Episode 15 Antiques Roadshow


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Episode 15

Michael Aspel and the team visit Rochester Cathedral and make surprising finds, including a rare Scottish sword found behind a chimney and delivery bicycles still in regular use.


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To those who welcome the takeover of Britain's high streets by identical chains of coffee shops

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and quick food joints, this week's Roadshow destination will come as something of a disappointment.

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This is the Medway town of Rochester,

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the favourite haunt of a literary giant.

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After all that I have to tell you that Charles Dickens never actually lived in Rochester,

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although as a boy he spent five years in the area and came back for the last thirteen years of his life.

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When young, the author of "Great Expectations" and father of ten,

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used to take long walks with his own father in the vicinity, doing mental notes for his future blockbusters.

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Any building here that features in a Dickens novel, proudly carries its own plaque.

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Right in the centre of town is a mansion we know better as the home of the eccentric Miss Haversham.

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And the Guildhall was the place the writer had in mind when young Pip

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sealed his apprenticeship with Jo Gargery.

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You can almost hear the stage coach pulling up outside the Bull Hotel

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and spilling out Pickwick and his cronies...

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they liked The Bull... good place, nice beds...

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according to Mr Jingle.

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After Canterbury, Rochester has the oldest cathedral in the land.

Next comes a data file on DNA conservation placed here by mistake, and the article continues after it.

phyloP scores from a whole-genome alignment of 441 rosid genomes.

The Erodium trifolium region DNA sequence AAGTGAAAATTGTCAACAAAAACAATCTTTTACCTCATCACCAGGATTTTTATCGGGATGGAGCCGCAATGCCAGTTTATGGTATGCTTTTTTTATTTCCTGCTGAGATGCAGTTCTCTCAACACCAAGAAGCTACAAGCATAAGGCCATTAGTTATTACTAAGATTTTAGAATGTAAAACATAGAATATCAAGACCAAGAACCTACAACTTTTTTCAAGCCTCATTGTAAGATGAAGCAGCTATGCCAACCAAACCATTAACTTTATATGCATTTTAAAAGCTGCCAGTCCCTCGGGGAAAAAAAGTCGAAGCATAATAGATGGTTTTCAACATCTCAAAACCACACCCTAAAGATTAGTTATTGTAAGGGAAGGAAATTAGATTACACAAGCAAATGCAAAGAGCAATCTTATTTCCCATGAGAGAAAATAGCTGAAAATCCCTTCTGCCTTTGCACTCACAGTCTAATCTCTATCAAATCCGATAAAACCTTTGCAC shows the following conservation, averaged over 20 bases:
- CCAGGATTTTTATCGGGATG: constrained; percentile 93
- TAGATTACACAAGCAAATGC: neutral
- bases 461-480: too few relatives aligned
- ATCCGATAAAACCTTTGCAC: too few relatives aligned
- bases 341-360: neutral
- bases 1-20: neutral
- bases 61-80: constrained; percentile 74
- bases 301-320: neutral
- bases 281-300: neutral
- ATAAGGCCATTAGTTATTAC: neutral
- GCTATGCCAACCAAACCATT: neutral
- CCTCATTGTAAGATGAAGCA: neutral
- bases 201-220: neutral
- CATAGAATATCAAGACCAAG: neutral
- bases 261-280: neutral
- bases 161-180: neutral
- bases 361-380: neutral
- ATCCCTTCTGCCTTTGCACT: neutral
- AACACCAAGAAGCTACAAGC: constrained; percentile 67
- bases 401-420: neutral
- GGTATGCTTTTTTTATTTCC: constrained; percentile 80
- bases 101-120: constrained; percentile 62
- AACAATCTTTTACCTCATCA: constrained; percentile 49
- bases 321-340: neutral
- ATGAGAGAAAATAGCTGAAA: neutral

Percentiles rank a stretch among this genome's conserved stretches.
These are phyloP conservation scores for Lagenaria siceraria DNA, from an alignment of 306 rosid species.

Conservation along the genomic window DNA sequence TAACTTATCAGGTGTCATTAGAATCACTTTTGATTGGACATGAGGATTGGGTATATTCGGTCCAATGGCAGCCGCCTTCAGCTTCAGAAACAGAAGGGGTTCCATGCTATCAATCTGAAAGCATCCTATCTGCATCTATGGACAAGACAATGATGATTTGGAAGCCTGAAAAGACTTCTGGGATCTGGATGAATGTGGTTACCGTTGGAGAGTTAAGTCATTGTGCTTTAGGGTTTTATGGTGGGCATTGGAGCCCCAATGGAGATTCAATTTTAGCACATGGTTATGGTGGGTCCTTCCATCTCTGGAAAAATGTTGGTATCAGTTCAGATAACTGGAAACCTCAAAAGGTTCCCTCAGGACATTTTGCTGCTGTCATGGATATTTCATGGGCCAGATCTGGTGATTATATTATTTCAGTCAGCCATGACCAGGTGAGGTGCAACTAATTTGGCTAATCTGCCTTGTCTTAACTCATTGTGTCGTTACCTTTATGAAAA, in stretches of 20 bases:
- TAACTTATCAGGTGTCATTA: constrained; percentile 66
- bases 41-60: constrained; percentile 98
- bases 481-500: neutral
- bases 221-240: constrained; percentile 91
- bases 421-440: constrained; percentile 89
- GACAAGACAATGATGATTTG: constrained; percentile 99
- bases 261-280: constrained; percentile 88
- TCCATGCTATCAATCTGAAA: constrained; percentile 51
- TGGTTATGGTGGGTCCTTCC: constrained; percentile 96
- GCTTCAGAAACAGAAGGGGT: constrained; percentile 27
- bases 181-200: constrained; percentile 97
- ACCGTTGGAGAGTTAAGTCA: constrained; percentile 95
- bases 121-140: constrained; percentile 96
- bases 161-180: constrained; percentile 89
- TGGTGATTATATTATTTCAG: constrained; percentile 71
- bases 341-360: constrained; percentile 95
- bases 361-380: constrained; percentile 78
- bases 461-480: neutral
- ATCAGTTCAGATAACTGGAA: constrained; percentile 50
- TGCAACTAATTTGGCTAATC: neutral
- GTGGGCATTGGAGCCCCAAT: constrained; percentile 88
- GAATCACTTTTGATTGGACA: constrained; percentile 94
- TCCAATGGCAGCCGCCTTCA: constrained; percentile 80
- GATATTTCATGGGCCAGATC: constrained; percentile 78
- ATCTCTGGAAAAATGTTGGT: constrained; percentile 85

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It so appealed to Dickens that it became a central character in

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his final unfinished novel "The Mystery of Edwin Drew".

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It told of intrigue involving cathedral staff in the fictional town of Cloisterham.

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Mystery, intrigue, larger than life characters, Dickens would have loved The Antiques Roadshow.

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Our story opens in the cathedral nave.

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On the face of it, it's an ordinary dish, an oblong piece

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of Staffordshire pottery, very plain. Do you use it?

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-Not at the moment, I have used it, in my childhood it's been used.

-Yes.

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Christmas, when there were seven of us.

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Yes. And did you do the washing up?

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Oh, no, mother would never let me touch it.

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-Really?

-I washed one piece recently and thought "Oooh".

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-You're frightened of it because...

-I'm still frightened of it.

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-It is actually quite special.

-Yes.

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Um, of all the 1920s and '30s designers you would ask somebody

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in the street to mention in pottery, this is the designer who everybody has on their lips, Clarice Cliff,

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and the fact is that she is designing for a pretty ordinary industry but she brings to it

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a pretty extraordinary imagination, and I think an incredible bravery, because there you have that standard

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-oval and then just in the corner, just placed in the corner, you've got this dinky little landscape.

-Yes.

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If we were to focus really close on that landscape, you're looking at something that is almost surreal.

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-So you've got the surreal striking off against the ordinary and I think that's what makes her special.